Analysis: Each of the 5 sites will be analyzed using a paired t-test to examine effectiveness of the experimental treatment. At each site,  each bag is a separate replication, and the 5 individual bulbs are samples while cloves are subsamples. Data from the five sites will be analyzed using an Analysis of Variance after an assessment of data by the Cornell Statistical Consulting Unit to ensure data are correctly transformed. The second analysis will give us a sense of which environmental conditions are most conducive to A. tulipae control using Stratiolaelaps.

Research results and discussion:

Project data collection begins in July of 2022, so no data have yet been collected. We have decided to change one grower cooperator based on finding a severe infestation of mites on their farm on fall 2021, from which garlic for this season was planted out of necessity. Larry Tse will be substituted for Richard Phelps. All other cooperators and protocols remain unchanged.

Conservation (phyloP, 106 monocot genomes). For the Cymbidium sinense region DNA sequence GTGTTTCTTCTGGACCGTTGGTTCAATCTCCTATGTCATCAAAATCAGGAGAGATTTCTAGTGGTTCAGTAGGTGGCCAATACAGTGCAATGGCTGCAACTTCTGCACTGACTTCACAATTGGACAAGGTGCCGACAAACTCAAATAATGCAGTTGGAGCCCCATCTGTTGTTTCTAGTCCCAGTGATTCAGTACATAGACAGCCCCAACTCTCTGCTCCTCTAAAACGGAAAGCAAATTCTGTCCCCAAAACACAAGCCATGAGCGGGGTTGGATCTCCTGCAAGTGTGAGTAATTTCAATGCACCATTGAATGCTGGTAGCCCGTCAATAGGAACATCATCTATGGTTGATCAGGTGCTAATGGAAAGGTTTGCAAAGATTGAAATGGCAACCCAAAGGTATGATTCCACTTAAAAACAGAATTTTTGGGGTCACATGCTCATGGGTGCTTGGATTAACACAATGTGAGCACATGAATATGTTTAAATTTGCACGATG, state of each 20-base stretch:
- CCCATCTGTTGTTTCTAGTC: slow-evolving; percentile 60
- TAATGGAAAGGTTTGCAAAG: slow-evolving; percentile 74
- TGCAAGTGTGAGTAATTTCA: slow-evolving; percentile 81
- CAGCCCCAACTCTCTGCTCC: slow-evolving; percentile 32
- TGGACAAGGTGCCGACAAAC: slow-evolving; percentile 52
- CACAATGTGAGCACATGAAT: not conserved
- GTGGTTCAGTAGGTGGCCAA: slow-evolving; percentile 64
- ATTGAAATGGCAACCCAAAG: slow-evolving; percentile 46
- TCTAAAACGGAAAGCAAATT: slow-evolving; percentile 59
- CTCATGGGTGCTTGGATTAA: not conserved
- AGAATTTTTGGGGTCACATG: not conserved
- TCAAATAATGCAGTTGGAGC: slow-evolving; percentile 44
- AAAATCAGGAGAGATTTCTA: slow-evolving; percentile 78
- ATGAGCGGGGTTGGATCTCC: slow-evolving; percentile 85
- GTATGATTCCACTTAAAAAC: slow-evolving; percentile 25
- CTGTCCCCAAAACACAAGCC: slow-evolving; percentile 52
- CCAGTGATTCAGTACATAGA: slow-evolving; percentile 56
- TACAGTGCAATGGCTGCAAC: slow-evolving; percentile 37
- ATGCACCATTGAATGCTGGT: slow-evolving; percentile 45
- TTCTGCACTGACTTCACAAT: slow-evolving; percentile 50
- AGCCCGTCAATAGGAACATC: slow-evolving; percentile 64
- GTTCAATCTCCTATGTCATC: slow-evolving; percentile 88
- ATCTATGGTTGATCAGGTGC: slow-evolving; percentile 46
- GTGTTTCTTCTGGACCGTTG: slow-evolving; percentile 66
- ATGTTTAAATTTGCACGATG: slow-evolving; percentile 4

Research conclusions:

No conclusions yet.

Participation Summary

Education & Outreach Activities and Participation Summary

Participation Summary:

Education/outreach description:

Information from this project will be shared with growers in an article featured in the following newsletters: 

ENYCHP’s Produce Pages (574)

CCE CVP’s VegEDGE (650)

Vermont Vegetable and Berry Growers Association Newsletter (700)

We will also present about the results of the project at the following winter meetings:

NOFA-NY (100 attendees)

New England Fruit and Vegetable Conference (75 attendees)

New York garlic schools (100 attendees)

Vermont Vegetable and Berry Growers Annual Meeting (200 attendees)

Learning Outcomes

Key areas in which farmers reported changes in knowledge, attitude, skills and/or awareness:

This work has not been completed yet.

Project Outcomes

Project outcomes:

Not completed yet.

Assessment of Project Approach and Areas of Further Study:

Not completed yet.

Any opinions, findings, conclusions, or recommendations expressed in this publication are those of the author(s) and do not necessarily reflect the view of the U.S. Department of Agriculture or SARE.